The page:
Several states, including California, Texas, Oregon, Arizona, Illinois, Minnesota, Wisconsin, Pennsylvania, Massachusetts, and North Carolina, have formed a Multi-State Working Group to evaluate the effect of ISO 14001 on environmental performance and to test mechanisms for encouraging the adoption of ISO 14001-compliant EMSs.[10] The pilot tests are using a variety of approaches to determine whether ISO 14001 EMSs can be superior to traditional approaches relying heavily on rules, regulations, and traditional enforcement efforts. Under many of the pilots, participating facilities will adopt an ISO 14001 program in exchange for greater discretion in areas such as permitting, inspection frequency, and reporting obligations. The pilots then will evaluate whether the EMS produced the same or better environmental results at lower costs to both the public and private sectors.

The Multi-State Working Group cautions that the mere existence of an EMS is not a guarantee of compliance; governments must continue to maintain some degree of regulatory oversight over all regulated entities, regardless of whether they have EMSs in place or not. Nevertheless, the Working Group recommends that governments should not place undue regulatory burdens on entities that have voluntarily implemented an EMS.

Some states have already incorporated the use of EMSs in their existing regulatory programs. For instance, Wisconsin’s Green Tier Program uses performance contracts to provide incentives to reward environmental performance and encourage environmental consciousness. Under the Wisconsin program, flexible, efficient, and enforceable contracts are negotiated between the state and regulated firms. An EMS is established as part of the contract to ensure compliance, predictable performance and due diligence in protective actions. Self-auditing, policing, and reporting also may be incorporated in the contracts. The program allows businesses to save time and reduce costs; use innovative methods to obtain results; contain their legal liability; adapt to market or supply-chain demands; and trade emission credits, within certain limits.[11]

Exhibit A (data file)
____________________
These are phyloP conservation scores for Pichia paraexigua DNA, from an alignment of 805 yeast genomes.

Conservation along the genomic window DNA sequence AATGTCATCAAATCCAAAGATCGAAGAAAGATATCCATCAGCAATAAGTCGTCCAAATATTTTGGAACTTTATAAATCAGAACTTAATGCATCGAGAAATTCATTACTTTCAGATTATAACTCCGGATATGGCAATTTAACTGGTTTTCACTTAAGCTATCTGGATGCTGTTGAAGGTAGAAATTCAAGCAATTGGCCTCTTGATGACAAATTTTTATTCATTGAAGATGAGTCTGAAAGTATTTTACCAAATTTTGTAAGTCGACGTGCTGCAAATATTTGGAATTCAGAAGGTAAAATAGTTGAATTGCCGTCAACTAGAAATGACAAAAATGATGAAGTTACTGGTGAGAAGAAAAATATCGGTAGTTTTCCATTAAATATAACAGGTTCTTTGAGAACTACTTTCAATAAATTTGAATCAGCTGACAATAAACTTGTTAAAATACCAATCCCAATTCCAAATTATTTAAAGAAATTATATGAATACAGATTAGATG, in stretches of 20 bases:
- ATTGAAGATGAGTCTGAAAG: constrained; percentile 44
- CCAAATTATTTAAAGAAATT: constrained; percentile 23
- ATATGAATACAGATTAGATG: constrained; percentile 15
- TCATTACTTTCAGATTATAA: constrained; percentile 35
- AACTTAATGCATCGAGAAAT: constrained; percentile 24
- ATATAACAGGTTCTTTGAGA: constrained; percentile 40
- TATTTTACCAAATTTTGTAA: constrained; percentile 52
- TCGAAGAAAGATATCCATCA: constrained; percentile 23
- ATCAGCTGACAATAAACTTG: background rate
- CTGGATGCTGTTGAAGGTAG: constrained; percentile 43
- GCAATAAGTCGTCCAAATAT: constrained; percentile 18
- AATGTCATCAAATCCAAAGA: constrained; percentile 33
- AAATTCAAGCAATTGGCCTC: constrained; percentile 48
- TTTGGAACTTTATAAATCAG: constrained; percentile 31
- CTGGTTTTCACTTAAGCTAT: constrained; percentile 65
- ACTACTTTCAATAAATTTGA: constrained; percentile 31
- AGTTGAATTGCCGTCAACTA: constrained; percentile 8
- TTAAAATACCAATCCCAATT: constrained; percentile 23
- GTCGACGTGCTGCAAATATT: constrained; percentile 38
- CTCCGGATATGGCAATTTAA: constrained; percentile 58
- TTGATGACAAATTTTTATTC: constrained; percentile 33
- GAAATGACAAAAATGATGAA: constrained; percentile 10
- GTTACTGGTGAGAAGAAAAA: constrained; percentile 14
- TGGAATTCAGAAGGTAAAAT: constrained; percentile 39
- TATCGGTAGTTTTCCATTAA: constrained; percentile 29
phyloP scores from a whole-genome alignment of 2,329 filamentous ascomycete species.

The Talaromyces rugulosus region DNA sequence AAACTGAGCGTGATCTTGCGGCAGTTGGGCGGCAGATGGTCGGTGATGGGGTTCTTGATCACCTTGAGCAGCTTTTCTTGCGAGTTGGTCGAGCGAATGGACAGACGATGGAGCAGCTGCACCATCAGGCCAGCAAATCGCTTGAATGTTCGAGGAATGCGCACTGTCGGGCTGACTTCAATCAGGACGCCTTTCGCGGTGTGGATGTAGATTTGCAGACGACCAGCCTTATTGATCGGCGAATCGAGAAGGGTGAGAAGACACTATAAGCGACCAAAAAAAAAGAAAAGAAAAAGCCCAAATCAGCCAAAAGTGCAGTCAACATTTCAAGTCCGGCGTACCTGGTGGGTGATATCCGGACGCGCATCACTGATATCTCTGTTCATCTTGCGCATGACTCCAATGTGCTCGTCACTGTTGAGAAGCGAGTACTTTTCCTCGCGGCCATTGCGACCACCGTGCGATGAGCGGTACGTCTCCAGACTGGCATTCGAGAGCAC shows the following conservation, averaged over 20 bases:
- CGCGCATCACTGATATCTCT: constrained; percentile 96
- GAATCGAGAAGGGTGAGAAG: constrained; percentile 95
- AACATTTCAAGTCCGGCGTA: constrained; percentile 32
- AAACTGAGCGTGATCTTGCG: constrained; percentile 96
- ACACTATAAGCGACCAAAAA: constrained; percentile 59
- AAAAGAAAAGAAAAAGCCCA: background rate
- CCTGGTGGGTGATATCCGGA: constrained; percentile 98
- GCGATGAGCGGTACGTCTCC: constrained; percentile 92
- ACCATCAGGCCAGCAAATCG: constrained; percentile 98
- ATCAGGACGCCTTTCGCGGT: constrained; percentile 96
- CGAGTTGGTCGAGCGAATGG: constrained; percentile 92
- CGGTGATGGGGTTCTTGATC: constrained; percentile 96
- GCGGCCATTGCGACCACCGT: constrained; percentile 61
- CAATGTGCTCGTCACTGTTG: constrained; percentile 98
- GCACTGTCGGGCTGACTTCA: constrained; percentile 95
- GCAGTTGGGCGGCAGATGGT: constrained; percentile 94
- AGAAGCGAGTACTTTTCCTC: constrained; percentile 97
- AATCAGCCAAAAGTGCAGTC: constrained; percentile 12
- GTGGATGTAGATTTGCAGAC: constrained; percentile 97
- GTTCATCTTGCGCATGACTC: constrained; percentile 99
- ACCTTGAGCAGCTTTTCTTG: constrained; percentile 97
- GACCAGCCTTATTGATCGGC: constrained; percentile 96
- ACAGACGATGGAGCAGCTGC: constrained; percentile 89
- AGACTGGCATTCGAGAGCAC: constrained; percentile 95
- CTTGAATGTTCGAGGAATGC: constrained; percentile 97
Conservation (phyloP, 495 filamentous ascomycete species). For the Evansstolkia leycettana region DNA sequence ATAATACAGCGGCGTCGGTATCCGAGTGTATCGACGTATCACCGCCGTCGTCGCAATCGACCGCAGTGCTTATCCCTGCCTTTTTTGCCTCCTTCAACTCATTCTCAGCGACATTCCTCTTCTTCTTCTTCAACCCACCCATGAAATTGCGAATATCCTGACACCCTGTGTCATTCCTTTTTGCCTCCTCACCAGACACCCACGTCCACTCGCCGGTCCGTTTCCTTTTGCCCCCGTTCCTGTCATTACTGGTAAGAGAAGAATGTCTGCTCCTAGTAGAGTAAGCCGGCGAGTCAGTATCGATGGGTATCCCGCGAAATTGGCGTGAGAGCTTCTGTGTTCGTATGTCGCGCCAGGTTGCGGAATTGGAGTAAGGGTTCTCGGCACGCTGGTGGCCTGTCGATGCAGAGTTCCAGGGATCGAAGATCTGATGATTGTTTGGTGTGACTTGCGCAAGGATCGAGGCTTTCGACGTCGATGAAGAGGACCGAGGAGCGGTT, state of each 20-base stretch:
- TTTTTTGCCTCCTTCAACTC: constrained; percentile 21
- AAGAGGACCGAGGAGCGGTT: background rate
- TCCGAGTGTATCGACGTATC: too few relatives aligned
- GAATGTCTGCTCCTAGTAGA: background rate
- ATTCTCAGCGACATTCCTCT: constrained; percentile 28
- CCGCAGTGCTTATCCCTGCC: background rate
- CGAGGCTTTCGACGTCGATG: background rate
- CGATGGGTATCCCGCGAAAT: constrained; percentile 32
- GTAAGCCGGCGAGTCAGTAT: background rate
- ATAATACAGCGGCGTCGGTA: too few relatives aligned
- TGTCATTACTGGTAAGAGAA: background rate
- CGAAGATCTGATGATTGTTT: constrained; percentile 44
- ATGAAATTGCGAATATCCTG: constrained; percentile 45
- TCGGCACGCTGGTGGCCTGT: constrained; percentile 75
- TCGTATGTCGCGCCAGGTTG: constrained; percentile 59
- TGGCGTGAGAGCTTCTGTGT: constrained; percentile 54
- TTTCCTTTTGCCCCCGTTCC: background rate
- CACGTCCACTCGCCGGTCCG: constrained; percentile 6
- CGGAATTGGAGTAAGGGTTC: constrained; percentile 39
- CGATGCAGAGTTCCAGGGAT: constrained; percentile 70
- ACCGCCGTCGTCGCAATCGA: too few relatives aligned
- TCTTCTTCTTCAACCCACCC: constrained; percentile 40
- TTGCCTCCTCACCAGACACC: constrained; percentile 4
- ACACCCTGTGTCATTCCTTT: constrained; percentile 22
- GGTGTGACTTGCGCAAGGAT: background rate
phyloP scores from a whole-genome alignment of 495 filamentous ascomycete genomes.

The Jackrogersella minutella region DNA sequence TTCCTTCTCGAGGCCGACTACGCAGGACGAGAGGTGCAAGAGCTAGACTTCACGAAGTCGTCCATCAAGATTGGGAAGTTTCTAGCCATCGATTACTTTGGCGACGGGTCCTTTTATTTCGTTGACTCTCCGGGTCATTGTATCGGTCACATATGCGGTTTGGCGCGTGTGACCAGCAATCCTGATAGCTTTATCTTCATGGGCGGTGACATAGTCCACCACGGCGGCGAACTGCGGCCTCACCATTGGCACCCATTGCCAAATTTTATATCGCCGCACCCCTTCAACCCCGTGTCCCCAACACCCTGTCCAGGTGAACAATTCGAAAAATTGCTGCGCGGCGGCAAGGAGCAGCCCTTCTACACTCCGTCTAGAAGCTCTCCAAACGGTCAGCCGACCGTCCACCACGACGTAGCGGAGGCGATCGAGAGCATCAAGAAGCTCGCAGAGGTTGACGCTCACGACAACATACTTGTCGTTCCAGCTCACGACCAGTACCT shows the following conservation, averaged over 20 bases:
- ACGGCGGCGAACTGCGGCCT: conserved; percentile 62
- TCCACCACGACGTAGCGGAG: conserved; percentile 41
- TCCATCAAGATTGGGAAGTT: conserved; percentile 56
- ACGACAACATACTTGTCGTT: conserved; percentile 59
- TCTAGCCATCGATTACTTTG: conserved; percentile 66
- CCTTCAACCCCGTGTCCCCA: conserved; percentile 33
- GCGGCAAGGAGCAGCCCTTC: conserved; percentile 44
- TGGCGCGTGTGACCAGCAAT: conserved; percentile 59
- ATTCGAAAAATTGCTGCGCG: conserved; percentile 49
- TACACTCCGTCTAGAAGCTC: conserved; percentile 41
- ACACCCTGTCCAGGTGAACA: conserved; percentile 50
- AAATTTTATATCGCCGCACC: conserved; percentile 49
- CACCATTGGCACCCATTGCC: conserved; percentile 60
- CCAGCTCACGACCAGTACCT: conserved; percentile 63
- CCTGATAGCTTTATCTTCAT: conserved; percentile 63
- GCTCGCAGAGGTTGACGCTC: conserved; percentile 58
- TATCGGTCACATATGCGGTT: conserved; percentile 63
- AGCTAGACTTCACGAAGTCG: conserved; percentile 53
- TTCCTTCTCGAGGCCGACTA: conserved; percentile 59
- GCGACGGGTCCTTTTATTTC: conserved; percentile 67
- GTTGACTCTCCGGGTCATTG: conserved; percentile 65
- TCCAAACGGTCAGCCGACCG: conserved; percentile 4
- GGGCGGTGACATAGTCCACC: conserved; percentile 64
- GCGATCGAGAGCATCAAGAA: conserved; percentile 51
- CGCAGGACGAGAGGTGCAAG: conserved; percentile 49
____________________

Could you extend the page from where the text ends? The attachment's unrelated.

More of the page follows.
To participate in Michigan’s Clean Corporate Citizen program, companies must demonstrate that they have a strong and effective EMS in place. The EMS must include, among other components, an identification of environmental impacts, self-initiated compliance audits, public participation in their design, a strong and clear statement of the company’s commitment to environmental excellence, and environmental training for company employees. Companies that have such an EMS and a strong compliance and pollution prevention program are eligible for flexibility in air permitting as well as expedited permit processing.[12]. (Internet document.)

At the federal level, the Environmental Protection Agency (EPA) has implemented the National Environmental Performance Track, a recognition program that provides incentives to encourage the use of EMS.[13] EPA’s New England Region separately implemented a similar “StarTrack” program that provides inspection and permitting incentives for facilities that adopt an EMS with third-party certification. StarTrack facilities have agreed to conduct comprehensive compliance and EMS audits, both reviewed by independent third parties, and to prepare environmental performance reports and make them available to the public.[14]


State law should be amended to promote the use of environmental management systems by providing regulatory incentives to participants.

To promote the use of Environmental Management Systems (EMSs) to improve compliance and prevent pollution, legislation should amend Subtitle B of the Texas Health and Safety Code, relating to solid waste, toxic chemicals, sewage, litter, and water. The statute should encourage the use of EMSs within all types of organizations, including state and local government agencies and businesses, and should direct the Texas Natural Resource Conservation Commission (TNRCC) to develop by rule a comprehensive program providing regulatory incentives for organizations that use an EMS.